But it is a precarious survival. Even for the modest sea level rise of the past decades, the Maldives experienced some 30 severe floods during the past 50 years, including several which affected the capital city of Malé. In 2007, a series of swells forced the evacuation of more than 1,600 people from their homes and damaged more than 500 housing units.

Periodic flooding is a problem for Maldivians, but the real problem is that, unlike the population of continents or of large islands, they have no place to escape. The islands are uniformly flat, there is no high ground to retreat to. If there comes a true big flooding, the inhabitants will be swept away.

That could happen: the current temperature increase is so fast that the sea level rise may well reach rates beyond anything that the coral reefs can cope with. To say nothing of the threats to the reef coming from seawater acidification and of human destruction for fishing or because of pollution. If the corals die, the islands are lost. And the corals are already dying. Nobody can bet that the Maldives - and many other coral islands - will still exist by the end of the century.

Up until a few years ago, the governments of the coral islands seemed to be determined to make an effort to attract the world's attention to their situation. In 2009, the Maldivian government held an underwater meeting just for this purpose.

Today, the situation seems to have changed. The new Maldivian government has shifted emphasis from fighting climate change to economic development on the tune that "Development must go on, jobs are needed." I argued that this policy switch may well be the result of the Maldivian elites having discovered that it is too late to stop global warming and that nobody from the mainland will help them. I wrote in my post that:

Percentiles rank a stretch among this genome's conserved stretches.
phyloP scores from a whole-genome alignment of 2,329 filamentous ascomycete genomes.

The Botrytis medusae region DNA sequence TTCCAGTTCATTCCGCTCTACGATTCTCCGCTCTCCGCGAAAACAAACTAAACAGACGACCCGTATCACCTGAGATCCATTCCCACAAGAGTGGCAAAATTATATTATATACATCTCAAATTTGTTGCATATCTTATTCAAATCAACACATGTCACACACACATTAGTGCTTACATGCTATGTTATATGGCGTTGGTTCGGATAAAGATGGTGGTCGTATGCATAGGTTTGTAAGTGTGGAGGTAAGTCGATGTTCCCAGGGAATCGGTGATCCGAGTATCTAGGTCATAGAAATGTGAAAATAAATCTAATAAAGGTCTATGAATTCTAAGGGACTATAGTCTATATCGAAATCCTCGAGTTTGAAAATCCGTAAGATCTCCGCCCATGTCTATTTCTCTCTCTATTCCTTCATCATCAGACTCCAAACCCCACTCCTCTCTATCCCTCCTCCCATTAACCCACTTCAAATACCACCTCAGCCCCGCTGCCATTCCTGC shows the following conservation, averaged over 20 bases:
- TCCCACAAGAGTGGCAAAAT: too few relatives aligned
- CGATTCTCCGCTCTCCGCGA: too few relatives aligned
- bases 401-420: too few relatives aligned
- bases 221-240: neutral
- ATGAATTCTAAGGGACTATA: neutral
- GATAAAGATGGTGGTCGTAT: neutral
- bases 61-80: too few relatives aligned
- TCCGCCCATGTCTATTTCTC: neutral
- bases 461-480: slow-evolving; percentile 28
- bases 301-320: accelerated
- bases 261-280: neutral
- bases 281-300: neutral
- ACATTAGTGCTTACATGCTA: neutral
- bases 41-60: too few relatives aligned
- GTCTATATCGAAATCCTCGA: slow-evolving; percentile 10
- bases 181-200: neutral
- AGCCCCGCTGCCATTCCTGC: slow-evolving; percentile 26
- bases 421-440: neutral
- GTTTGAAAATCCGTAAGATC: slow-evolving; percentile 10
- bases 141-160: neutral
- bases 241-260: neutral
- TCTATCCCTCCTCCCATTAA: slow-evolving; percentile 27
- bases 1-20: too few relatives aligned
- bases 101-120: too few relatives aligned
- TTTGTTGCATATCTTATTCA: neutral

Imagine that you are part of the elite of the Maldives. And imagine that you are smart enough to understand what's going on with the Earth's climate. As things stand today, it is clear that it is too late to stop a burst of global warming that will push temperatures so high that nothing will save the Maldives islands. Maybe not next year but in a few decades, it is nearly certain.
So, given the situation, what is the rational thing for you to do? Of course, it is to sell what you can sell as long as you can find a sucker who will buy it. Then you can say good riddance to those who remain.

Translate that to the whole world and you have one of the reasons why there is no debate anymore on climate change. 


  1. Couple of years ago I posted a comment on Archdruid's blog where I mentioned a great SF novel by J.G. Ballard "The Drowned World" (published in 1962!) about this rising sea level problem. It's time to read it again. The consequences of rising sea level are not only financial but mental too.

  2. Precisely I am re-reading "The Last Generation" by Fred Pearce, it is a book from 2006.
    I am glad that Tuvalu is not yet under the sea, as he predicted it would be by now, this article explains why very well, in fact Darwin explained the formation of atolls and such like in the 19th Century.
    You can get the book from Amazon, from 10 pence, Kindle 5 pounds.

    "Nature is fragile, environmentalists tell us. Not so. The truth is far more worrying. She is strong and packs a serious counter-punch. And, it could be on the way. This is the story that scientists are scared to tell us, because they fear they won't be believed. Man-made global warming is on the verge of unleashing unstoppable planetary forces. Biological and geological monsters are being woken, and they will consume us.
    The process will not be gradual.